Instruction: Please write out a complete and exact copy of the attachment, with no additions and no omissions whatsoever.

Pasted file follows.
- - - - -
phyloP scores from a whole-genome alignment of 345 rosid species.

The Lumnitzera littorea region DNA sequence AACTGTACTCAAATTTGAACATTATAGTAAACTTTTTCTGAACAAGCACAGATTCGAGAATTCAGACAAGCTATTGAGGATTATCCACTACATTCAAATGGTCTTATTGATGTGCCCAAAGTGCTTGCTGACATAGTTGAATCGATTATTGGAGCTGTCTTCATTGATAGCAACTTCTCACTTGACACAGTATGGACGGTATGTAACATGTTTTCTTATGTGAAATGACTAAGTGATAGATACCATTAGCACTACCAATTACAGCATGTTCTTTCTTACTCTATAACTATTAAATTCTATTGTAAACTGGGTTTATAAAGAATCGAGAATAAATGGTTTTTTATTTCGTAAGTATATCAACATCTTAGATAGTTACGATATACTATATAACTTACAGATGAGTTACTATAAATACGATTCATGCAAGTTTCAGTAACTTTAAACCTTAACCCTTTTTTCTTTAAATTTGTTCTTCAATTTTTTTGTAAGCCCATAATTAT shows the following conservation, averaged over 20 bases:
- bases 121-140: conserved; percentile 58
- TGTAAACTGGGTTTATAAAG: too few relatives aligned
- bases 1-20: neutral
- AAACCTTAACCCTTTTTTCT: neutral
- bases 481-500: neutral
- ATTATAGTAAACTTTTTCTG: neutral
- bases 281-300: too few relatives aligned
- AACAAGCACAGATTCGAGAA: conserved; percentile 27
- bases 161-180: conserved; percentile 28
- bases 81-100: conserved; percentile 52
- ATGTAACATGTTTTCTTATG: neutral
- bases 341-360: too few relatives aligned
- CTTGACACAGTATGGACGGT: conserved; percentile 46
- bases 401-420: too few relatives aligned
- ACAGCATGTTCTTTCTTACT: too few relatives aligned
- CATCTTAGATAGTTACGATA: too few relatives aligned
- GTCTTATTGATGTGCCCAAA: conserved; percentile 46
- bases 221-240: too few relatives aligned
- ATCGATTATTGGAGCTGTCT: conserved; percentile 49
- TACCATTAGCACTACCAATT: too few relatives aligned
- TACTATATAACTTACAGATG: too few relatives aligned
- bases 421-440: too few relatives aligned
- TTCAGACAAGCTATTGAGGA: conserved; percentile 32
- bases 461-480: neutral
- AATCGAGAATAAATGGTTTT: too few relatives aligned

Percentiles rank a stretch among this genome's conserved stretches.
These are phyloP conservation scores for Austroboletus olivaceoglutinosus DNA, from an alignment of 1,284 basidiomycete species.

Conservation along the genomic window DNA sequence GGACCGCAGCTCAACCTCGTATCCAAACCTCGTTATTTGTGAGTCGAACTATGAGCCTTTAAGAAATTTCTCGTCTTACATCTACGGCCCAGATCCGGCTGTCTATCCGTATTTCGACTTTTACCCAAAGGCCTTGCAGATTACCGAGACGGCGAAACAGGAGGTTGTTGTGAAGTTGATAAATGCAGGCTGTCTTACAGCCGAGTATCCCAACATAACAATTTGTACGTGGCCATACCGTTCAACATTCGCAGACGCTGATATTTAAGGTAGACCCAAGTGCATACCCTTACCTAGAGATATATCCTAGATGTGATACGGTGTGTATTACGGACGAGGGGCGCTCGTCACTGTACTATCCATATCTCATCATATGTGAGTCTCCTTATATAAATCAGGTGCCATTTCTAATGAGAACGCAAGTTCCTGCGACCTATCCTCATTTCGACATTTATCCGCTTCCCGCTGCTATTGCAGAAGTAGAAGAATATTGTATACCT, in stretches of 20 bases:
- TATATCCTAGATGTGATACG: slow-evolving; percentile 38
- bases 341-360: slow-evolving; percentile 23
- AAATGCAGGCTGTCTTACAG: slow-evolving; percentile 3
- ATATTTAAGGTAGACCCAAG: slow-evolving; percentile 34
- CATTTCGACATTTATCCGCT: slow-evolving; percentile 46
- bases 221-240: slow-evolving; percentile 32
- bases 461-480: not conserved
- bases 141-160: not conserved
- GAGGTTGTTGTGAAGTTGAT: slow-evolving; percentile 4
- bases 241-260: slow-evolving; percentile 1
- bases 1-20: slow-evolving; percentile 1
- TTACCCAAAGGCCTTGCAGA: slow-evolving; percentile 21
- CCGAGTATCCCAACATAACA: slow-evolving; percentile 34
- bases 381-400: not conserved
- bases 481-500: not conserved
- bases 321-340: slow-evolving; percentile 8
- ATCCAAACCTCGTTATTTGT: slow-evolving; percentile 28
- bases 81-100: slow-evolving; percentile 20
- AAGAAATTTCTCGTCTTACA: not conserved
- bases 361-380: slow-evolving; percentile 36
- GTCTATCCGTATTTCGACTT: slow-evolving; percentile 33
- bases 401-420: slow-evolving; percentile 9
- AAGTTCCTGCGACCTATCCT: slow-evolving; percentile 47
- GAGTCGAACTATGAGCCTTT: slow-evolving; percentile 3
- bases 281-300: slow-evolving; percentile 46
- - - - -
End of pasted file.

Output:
phyloP scores from a whole-genome alignment of 345 rosid species.

The Lumnitzera littorea region DNA sequence AACTGTACTCAAATTTGAACATTATAGTAAACTTTTTCTGAACAAGCACAGATTCGAGAATTCAGACAAGCTATTGAGGATTATCCACTACATTCAAATGGTCTTATTGATGTGCCCAAAGTGCTTGCTGACATAGTTGAATCGATTATTGGAGCTGTCTTCATTGATAGCAACTTCTCACTTGACACAGTATGGACGGTATGTAACATGTTTTCTTATGTGAAATGACTAAGTGATAGATACCATTAGCACTACCAATTACAGCATGTTCTTTCTTACTCTATAACTATTAAATTCTATTGTAAACTGGGTTTATAAAGAATCGAGAATAAATGGTTTTTTATTTCGTAAGTATATCAACATCTTAGATAGTTACGATATACTATATAACTTACAGATGAGTTACTATAAATACGATTCATGCAAGTTTCAGTAACTTTAAACCTTAACCCTTTTTTCTTTAAATTTGTTCTTCAATTTTTTTGTAAGCCCATAATTAT shows the following conservation, averaged over 20 bases:
- bases 121-140: conserved; percentile 58
- TGTAAACTGGGTTTATAAAG: too few relatives aligned
- bases 1-20: neutral
- AAACCTTAACCCTTTTTTCT: neutral
- bases 481-500: neutral
- ATTATAGTAAACTTTTTCTG: neutral
- bases 281-300: too few relatives aligned
- AACAAGCACAGATTCGAGAA: conserved; percentile 27
- bases 161-180: conserved; percentile 28
- bases 81-100: conserved; percentile 52
- ATGTAACATGTTTTCTTATG: neutral
- bases 341-360: too few relatives aligned
- CTTGACACAGTATGGACGGT: conserved; percentile 46
- bases 401-420: too few relatives aligned
- ACAGCATGTTCTTTCTTACT: too few relatives aligned
- CATCTTAGATAGTTACGATA: too few relatives aligned
- GTCTTATTGATGTGCCCAAA: conserved; percentile 46
- bases 221-240: too few relatives aligned
- ATCGATTATTGGAGCTGTCT: conserved; percentile 49
- TACCATTAGCACTACCAATT: too few relatives aligned
- TACTATATAACTTACAGATG: too few relatives aligned
- bases 421-440: too few relatives aligned
- TTCAGACAAGCTATTGAGGA: conserved; percentile 32
- bases 461-480: neutral
- AATCGAGAATAAATGGTTTT: too few relatives aligned

Percentiles rank a stretch among this genome's conserved stretches.
These are phyloP conservation scores for Austroboletus olivaceoglutinosus DNA, from an alignment of 1,284 basidiomycete species.

Conservation along the genomic window DNA sequence GGACCGCAGCTCAACCTCGTATCCAAACCTCGTTATTTGTGAGTCGAACTATGAGCCTTTAAGAAATTTCTCGTCTTACATCTACGGCCCAGATCCGGCTGTCTATCCGTATTTCGACTTTTACCCAAAGGCCTTGCAGATTACCGAGACGGCGAAACAGGAGGTTGTTGTGAAGTTGATAAATGCAGGCTGTCTTACAGCCGAGTATCCCAACATAACAATTTGTACGTGGCCATACCGTTCAACATTCGCAGACGCTGATATTTAAGGTAGACCCAAGTGCATACCCTTACCTAGAGATATATCCTAGATGTGATACGGTGTGTATTACGGACGAGGGGCGCTCGTCACTGTACTATCCATATCTCATCATATGTGAGTCTCCTTATATAAATCAGGTGCCATTTCTAATGAGAACGCAAGTTCCTGCGACCTATCCTCATTTCGACATTTATCCGCTTCCCGCTGCTATTGCAGAAGTAGAAGAATATTGTATACCT, in stretches of 20 bases:
- TATATCCTAGATGTGATACG: slow-evolving; percentile 38
- bases 341-360: slow-evolving; percentile 23
- AAATGCAGGCTGTCTTACAG: slow-evolving; percentile 3
- ATATTTAAGGTAGACCCAAG: slow-evolving; percentile 34
- CATTTCGACATTTATCCGCT: slow-evolving; percentile 46
- bases 221-240: slow-evolving; percentile 32
- bases 461-480: not conserved
- bases 141-160: not conserved
- GAGGTTGTTGTGAAGTTGAT: slow-evolving; percentile 4
- bases 241-260: slow-evolving; percentile 1
- bases 1-20: slow-evolving; percentile 1
- TTACCCAAAGGCCTTGCAGA: slow-evolving; percentile 21
- CCGAGTATCCCAACATAACA: slow-evolving; percentile 34
- bases 381-400: not conserved
- bases 481-500: not conserved
- bases 321-340: slow-evolving; percentile 8
- ATCCAAACCTCGTTATTTGT: slow-evolving; percentile 28
- bases 81-100: slow-evolving; percentile 20
- AAGAAATTTCTCGTCTTACA: not conserved
- bases 361-380: slow-evolving; percentile 36
- GTCTATCCGTATTTCGACTT: slow-evolving; percentile 33
- bases 401-420: slow-evolving; percentile 9
- AAGTTCCTGCGACCTATCCT: slow-evolving; percentile 47
- GAGTCGAACTATGAGCCTTT: slow-evolving; percentile 3
- bases 281-300: slow-evolving; percentile 46